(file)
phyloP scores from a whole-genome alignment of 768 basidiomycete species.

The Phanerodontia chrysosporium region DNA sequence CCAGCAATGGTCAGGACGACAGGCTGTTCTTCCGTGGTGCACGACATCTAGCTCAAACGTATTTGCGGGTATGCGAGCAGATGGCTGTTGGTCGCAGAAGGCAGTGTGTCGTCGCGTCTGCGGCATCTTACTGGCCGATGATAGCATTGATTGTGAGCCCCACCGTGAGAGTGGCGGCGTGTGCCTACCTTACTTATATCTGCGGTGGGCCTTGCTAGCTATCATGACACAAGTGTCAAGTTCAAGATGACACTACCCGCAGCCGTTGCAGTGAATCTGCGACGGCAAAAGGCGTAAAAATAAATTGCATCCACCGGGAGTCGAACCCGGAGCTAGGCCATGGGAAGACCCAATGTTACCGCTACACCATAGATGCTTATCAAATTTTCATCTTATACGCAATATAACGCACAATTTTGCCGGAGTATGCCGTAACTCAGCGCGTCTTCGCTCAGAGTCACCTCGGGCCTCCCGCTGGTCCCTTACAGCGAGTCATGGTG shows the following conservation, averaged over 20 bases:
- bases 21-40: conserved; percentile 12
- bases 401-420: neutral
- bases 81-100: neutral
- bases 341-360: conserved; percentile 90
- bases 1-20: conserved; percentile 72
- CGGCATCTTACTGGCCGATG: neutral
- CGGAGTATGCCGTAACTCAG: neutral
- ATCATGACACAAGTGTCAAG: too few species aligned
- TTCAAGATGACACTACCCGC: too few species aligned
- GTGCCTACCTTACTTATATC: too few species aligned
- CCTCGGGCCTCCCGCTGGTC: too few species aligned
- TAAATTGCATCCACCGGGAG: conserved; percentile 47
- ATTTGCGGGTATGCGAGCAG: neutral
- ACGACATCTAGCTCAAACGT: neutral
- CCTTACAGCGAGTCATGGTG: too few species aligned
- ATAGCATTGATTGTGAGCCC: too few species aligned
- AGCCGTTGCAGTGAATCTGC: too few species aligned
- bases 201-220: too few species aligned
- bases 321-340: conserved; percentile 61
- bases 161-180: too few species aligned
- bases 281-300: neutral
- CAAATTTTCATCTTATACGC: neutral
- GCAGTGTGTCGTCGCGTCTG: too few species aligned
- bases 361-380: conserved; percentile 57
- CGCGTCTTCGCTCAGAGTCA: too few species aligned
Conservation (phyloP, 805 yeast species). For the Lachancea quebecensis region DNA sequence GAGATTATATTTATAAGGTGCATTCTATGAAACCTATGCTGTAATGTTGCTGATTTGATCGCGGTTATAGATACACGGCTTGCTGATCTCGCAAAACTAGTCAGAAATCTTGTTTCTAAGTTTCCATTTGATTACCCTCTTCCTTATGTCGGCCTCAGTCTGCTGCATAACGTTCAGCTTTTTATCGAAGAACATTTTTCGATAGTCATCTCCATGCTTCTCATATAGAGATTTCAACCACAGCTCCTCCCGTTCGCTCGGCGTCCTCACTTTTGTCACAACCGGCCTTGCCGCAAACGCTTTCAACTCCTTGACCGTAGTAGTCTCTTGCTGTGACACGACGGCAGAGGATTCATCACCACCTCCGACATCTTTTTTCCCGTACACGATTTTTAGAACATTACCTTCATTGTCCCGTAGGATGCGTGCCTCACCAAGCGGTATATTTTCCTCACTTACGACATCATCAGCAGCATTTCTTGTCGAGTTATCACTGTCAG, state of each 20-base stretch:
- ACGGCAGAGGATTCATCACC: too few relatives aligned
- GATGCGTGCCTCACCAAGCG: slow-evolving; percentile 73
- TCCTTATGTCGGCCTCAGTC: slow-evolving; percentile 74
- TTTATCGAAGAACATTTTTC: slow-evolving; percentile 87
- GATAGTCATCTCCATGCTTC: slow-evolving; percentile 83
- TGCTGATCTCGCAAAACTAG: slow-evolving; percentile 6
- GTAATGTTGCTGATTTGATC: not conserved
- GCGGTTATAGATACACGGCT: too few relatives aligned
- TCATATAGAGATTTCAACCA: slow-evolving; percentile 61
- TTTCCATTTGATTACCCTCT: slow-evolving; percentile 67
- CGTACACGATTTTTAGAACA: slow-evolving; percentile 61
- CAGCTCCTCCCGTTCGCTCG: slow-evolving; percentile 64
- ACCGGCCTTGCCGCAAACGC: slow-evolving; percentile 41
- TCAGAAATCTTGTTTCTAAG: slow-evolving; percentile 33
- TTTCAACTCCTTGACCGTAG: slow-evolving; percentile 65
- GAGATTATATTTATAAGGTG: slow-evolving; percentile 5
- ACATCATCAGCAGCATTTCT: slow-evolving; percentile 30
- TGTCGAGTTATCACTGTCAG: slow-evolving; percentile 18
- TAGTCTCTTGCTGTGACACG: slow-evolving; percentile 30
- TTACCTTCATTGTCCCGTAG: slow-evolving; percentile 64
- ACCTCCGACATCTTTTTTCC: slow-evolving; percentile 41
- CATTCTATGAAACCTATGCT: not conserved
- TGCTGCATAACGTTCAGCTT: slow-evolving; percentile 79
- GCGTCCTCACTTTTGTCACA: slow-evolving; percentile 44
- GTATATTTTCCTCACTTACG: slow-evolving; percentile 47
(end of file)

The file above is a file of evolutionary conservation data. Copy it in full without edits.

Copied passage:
phyloP scores from a whole-genome alignment of 768 basidiomycete species.

The Phanerodontia chrysosporium region DNA sequence CCAGCAATGGTCAGGACGACAGGCTGTTCTTCCGTGGTGCACGACATCTAGCTCAAACGTATTTGCGGGTATGCGAGCAGATGGCTGTTGGTCGCAGAAGGCAGTGTGTCGTCGCGTCTGCGGCATCTTACTGGCCGATGATAGCATTGATTGTGAGCCCCACCGTGAGAGTGGCGGCGTGTGCCTACCTTACTTATATCTGCGGTGGGCCTTGCTAGCTATCATGACACAAGTGTCAAGTTCAAGATGACACTACCCGCAGCCGTTGCAGTGAATCTGCGACGGCAAAAGGCGTAAAAATAAATTGCATCCACCGGGAGTCGAACCCGGAGCTAGGCCATGGGAAGACCCAATGTTACCGCTACACCATAGATGCTTATCAAATTTTCATCTTATACGCAATATAACGCACAATTTTGCCGGAGTATGCCGTAACTCAGCGCGTCTTCGCTCAGAGTCACCTCGGGCCTCCCGCTGGTCCCTTACAGCGAGTCATGGTG shows the following conservation, averaged over 20 bases:
- bases 21-40: conserved; percentile 12
- bases 401-420: neutral
- bases 81-100: neutral
- bases 341-360: conserved; percentile 90
- bases 1-20: conserved; percentile 72
- CGGCATCTTACTGGCCGATG: neutral
- CGGAGTATGCCGTAACTCAG: neutral
- ATCATGACACAAGTGTCAAG: too few species aligned
- TTCAAGATGACACTACCCGC: too few species aligned
- GTGCCTACCTTACTTATATC: too few species aligned
- CCTCGGGCCTCCCGCTGGTC: too few species aligned
- TAAATTGCATCCACCGGGAG: conserved; percentile 47
- ATTTGCGGGTATGCGAGCAG: neutral
- ACGACATCTAGCTCAAACGT: neutral
- CCTTACAGCGAGTCATGGTG: too few species aligned
- ATAGCATTGATTGTGAGCCC: too few species aligned
- AGCCGTTGCAGTGAATCTGC: too few species aligned
- bases 201-220: too few species aligned
- bases 321-340: conserved; percentile 61
- bases 161-180: too few species aligned
- bases 281-300: neutral
- CAAATTTTCATCTTATACGC: neutral
- GCAGTGTGTCGTCGCGTCTG: too few species aligned
- bases 361-380: conserved; percentile 57
- CGCGTCTTCGCTCAGAGTCA: too few species aligned
Conservation (phyloP, 805 yeast species). For the Lachancea quebecensis region DNA sequence GAGATTATATTTATAAGGTGCATTCTATGAAACCTATGCTGTAATGTTGCTGATTTGATCGCGGTTATAGATACACGGCTTGCTGATCTCGCAAAACTAGTCAGAAATCTTGTTTCTAAGTTTCCATTTGATTACCCTCTTCCTTATGTCGGCCTCAGTCTGCTGCATAACGTTCAGCTTTTTATCGAAGAACATTTTTCGATAGTCATCTCCATGCTTCTCATATAGAGATTTCAACCACAGCTCCTCCCGTTCGCTCGGCGTCCTCACTTTTGTCACAACCGGCCTTGCCGCAAACGCTTTCAACTCCTTGACCGTAGTAGTCTCTTGCTGTGACACGACGGCAGAGGATTCATCACCACCTCCGACATCTTTTTTCCCGTACACGATTTTTAGAACATTACCTTCATTGTCCCGTAGGATGCGTGCCTCACCAAGCGGTATATTTTCCTCACTTACGACATCATCAGCAGCATTTCTTGTCGAGTTATCACTGTCAG, state of each 20-base stretch:
- ACGGCAGAGGATTCATCACC: too few relatives aligned
- GATGCGTGCCTCACCAAGCG: slow-evolving; percentile 73
- TCCTTATGTCGGCCTCAGTC: slow-evolving; percentile 74
- TTTATCGAAGAACATTTTTC: slow-evolving; percentile 87
- GATAGTCATCTCCATGCTTC: slow-evolving; percentile 83
- TGCTGATCTCGCAAAACTAG: slow-evolving; percentile 6
- GTAATGTTGCTGATTTGATC: not conserved
- GCGGTTATAGATACACGGCT: too few relatives aligned
- TCATATAGAGATTTCAACCA: slow-evolving; percentile 61
- TTTCCATTTGATTACCCTCT: slow-evolving; percentile 67
- CGTACACGATTTTTAGAACA: slow-evolving; percentile 61
- CAGCTCCTCCCGTTCGCTCG: slow-evolving; percentile 64
- ACCGGCCTTGCCGCAAACGC: slow-evolving; percentile 41
- TCAGAAATCTTGTTTCTAAG: slow-evolving; percentile 33
- TTTCAACTCCTTGACCGTAG: slow-evolving; percentile 65
- GAGATTATATTTATAAGGTG: slow-evolving; percentile 5
- ACATCATCAGCAGCATTTCT: slow-evolving; percentile 30
- TGTCGAGTTATCACTGTCAG: slow-evolving; percentile 18
- TAGTCTCTTGCTGTGACACG: slow-evolving; percentile 30
- TTACCTTCATTGTCCCGTAG: slow-evolving; percentile 64
- ACCTCCGACATCTTTTTTCC: slow-evolving; percentile 41
- CATTCTATGAAACCTATGCT: not conserved
- TGCTGCATAACGTTCAGCTT: slow-evolving; percentile 79
- GCGTCCTCACTTTTGTCACA: slow-evolving; percentile 44
- GTATATTTTCCTCACTTACG: slow-evolving; percentile 47